The whole of the world is surprised by the never-ending love of Shah Jahan and to the extent he planned the after home of Mumtaz Mahal, his loving wife.

If you focused on the four minarets of the Taj Mahal, they have been designed in such a way that it would fall off from the monument and collapse on the ground. During the time it was constructed, it was common for massive architectural constructions to fall owing to their own weight. So, there is a lot more to the aesthetic beauty as far as this monument is concerned.

The other factor to be considered was the surrounding areas where Taj Mahal is built. Had the Yamuna river not been there, the Taj Mahal had high chances of collapsing. In Fact, in the 20th century, there were findings of structural decay in the monument. There also were predictions made that this symbol of love would collapse in the near future but this report has been dismissed by the Architectural survey.

17 It Was A Whopping Two-Decade Construction Timeline!

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Like it is said, Rome was not built in a day. Neither was this icon. Taj Mahal took two decades to complete and showcase this spectacular beauty. Each and every corner of this mausoleum is very carefully and skillfully created with the best of resources. In 1631, Mumtaz died and the construction began around 1632 and continued for several years. The main mausoleum was built by 1643 but was extended until 1648. The surrounding buildings and the spectacular garden were completed in about five years’ time line.

Taj Mahal is constructed on the southern bank of the Yamuna River in Agra, India. It is spread on a massive 22.44 hectares of land and comprises of tombs, waterworks infrastructure and gardens. The construction plan was segregated into five sections comprising of a moonlight garden to the north of the Yamuna river, riverfront terrace containing the Mausoleum, The Charbagh Garden containing pavilions, the Jilaukhana for accommodation of tomb attendants and The Taj Ganji a small town. This great palace of love is a blend of Indian, Persian and Islamic styles of work. Taj Mahal, previously known as a complex was given the World Heritage site status by UNESCO in 1983, worth the time invested in creating this wonder.

16 The Cost Involved Is Almost Incomprehensible

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This majestic beauty involved 32 million Indian Rupees at the time of construction, equivalent to over US $ 1 billion at the time. A trust, named Waqf, was established for the upkeep of the mausoleum. The funds were provided by the Royal Treasury of the Emperor and the Treasury of the Government of Agra Province. Income also came from around 30 villages in the Agra district and also from the taxes generates from trade. There was a team managing the finances who were in charge of every bit of it.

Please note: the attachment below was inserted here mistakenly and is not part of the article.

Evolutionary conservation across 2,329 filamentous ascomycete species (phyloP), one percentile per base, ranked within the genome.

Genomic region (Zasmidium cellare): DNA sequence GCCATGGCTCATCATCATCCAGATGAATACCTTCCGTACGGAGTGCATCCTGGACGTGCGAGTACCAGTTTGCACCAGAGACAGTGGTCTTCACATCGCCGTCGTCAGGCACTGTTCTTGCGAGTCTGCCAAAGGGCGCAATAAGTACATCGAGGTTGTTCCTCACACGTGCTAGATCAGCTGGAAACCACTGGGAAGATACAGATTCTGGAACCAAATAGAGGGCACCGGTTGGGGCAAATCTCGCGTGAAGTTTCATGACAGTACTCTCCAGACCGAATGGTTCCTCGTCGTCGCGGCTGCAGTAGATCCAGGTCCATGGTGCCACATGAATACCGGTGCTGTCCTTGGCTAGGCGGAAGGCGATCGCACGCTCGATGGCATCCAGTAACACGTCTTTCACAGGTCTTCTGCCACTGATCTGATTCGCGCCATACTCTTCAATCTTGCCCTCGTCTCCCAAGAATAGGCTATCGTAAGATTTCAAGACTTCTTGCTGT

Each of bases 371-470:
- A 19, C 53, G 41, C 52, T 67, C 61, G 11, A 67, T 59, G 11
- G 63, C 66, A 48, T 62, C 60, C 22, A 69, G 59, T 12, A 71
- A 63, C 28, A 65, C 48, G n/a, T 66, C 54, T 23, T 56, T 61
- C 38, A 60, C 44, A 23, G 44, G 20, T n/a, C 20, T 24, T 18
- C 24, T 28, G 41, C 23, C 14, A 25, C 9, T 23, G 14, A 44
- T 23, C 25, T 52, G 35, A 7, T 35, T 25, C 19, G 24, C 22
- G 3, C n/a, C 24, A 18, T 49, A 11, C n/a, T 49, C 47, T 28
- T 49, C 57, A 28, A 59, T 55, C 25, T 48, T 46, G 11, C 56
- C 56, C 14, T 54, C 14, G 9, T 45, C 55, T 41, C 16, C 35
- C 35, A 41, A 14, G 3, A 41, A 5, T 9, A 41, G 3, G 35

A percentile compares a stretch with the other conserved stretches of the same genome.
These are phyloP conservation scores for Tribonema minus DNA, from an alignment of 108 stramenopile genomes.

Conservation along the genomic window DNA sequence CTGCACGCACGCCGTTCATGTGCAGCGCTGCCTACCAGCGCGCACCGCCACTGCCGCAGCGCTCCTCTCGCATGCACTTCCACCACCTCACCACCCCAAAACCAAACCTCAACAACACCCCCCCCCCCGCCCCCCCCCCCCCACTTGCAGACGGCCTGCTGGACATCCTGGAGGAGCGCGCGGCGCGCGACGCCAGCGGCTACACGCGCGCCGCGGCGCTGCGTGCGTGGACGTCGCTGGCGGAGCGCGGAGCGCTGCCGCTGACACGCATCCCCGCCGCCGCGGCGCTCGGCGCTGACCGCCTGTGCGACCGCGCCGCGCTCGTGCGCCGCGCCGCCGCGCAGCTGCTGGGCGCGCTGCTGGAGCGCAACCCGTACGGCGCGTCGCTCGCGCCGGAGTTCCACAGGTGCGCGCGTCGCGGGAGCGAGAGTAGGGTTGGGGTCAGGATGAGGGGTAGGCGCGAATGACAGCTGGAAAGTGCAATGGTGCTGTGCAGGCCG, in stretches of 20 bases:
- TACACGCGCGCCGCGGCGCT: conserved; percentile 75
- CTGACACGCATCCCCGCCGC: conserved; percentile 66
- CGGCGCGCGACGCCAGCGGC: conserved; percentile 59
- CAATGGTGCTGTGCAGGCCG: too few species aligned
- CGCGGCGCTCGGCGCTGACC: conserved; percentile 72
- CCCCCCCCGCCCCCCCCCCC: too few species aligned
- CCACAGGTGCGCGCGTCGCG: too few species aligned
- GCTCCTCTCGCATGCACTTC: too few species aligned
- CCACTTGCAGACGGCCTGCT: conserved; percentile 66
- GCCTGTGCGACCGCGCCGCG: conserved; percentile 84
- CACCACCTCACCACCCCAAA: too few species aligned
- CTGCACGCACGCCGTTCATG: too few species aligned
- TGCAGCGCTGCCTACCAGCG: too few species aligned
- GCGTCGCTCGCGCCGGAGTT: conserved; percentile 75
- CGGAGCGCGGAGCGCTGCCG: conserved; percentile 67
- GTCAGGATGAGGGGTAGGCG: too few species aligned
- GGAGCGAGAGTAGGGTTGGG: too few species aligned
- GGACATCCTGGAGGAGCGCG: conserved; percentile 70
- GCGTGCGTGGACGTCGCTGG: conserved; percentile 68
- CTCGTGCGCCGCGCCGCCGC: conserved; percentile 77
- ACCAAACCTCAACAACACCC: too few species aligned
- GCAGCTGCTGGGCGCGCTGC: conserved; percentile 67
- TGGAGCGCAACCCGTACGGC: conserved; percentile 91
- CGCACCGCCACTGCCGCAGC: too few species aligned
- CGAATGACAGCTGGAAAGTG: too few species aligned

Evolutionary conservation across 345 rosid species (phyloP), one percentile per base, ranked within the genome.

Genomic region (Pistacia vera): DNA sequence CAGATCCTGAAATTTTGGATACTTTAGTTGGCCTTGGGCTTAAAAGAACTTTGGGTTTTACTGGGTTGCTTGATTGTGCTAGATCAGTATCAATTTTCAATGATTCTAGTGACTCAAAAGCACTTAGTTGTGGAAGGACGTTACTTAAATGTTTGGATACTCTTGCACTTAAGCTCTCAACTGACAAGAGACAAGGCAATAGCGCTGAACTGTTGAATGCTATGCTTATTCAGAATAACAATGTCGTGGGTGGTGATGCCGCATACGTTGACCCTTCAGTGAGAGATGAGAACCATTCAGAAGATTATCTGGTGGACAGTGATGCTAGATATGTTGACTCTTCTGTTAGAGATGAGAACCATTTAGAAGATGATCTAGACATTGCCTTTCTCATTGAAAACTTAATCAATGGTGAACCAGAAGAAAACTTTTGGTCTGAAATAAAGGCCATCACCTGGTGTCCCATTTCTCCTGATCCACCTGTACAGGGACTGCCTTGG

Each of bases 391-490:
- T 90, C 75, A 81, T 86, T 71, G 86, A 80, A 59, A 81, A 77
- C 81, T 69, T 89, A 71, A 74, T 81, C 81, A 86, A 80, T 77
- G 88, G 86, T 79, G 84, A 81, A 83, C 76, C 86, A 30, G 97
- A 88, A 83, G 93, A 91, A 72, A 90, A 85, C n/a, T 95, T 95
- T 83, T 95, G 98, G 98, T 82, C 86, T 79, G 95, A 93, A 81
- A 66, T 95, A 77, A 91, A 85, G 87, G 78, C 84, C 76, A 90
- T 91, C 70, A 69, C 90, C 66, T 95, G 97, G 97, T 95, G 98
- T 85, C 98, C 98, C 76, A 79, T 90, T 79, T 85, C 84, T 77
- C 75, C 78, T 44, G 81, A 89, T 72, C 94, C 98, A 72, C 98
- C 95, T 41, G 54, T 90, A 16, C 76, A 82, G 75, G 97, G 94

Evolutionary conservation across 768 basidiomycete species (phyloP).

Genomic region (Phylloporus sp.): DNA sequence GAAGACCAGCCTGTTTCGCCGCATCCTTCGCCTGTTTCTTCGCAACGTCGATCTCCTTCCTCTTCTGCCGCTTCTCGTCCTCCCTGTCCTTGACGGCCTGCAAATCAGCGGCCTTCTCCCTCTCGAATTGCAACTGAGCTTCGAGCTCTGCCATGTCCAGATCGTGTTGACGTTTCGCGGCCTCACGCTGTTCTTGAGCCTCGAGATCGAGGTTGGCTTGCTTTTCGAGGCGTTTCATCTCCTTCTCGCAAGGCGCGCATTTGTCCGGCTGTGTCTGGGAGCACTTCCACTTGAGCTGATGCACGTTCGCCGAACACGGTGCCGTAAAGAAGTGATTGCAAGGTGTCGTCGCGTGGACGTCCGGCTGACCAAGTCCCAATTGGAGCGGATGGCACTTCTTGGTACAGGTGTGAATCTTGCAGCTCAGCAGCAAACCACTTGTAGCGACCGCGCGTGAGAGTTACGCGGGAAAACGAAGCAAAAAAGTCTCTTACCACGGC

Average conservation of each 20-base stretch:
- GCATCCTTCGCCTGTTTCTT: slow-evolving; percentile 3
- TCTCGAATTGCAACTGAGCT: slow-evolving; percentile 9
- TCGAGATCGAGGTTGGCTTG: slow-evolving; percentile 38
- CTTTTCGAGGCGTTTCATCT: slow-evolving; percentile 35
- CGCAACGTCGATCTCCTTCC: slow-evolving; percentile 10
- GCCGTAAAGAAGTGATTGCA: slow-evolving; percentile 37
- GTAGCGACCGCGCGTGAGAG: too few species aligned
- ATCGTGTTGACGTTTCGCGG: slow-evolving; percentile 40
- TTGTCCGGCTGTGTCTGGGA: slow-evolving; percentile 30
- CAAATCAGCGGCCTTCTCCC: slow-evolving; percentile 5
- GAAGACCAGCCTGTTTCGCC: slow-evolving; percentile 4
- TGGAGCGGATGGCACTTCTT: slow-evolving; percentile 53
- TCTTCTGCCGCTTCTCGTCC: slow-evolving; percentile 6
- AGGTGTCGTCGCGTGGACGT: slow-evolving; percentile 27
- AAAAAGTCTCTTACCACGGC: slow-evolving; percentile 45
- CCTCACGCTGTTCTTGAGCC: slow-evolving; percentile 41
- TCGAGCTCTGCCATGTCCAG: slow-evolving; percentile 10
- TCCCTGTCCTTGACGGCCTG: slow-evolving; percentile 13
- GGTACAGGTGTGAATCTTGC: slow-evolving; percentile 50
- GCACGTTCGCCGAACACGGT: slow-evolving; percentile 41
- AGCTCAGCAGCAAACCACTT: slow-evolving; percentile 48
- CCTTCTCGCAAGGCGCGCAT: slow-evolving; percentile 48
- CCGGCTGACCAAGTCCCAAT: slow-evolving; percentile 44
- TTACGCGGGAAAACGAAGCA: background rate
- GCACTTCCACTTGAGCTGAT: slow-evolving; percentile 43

Most of the expenditure went toward the hefty cost of 28 types of precious and semi-precious stones, as well as the wages paid to the workers. Tibet supplied the Turquoise and Lapis Lazuli came from Afghanistan, Sri Lanka supplied Sapphire and Carnelian was procured from Arabia. This is only a small list from what made the palace look glorious. China, Turkey, Egypt and other countries supplied rare shells, corals and also pearly.

Sources reveal that more than 400 kg of gold was invested in the making. Apart from the construction cost, Taj Mahal also required a huge maintenance cost especially for the shining exteriors to keep up to the tourists and the entire world.

15 It Took More People To Build The Taj Mahal Than You'll Ever Meet In Your Life

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More than 20,000 workers were recruited to construct this wonder. It involved work of several artisans, craftsmen, laborers, calligraphers, stonecutters and painters, and the list goes on. The principle Architect, Lahauri, led this time and guided them throughout the construction of the palace. He took charge and deployed people belonging to various professions as per requirement. The experience they gained would never be the same for the entire universe. There was magic in their hands which reflected in the gorgeous charm.

Under the supervision of the prime Architect, there was an entire board of architects consisting of major architects like Abdu l-Karim, Makramat Khat, Ma’mur Khan. There also was a team of calligraphers and the head calligrapher, Abdul Haqq, was believed to be a down to earth person. The whole group of manpower involved made sure to showcase the Mughal architecture through the buildings of the palace. This exceptional beauty has stunning gardens, shining white marbles and lavish embellishments.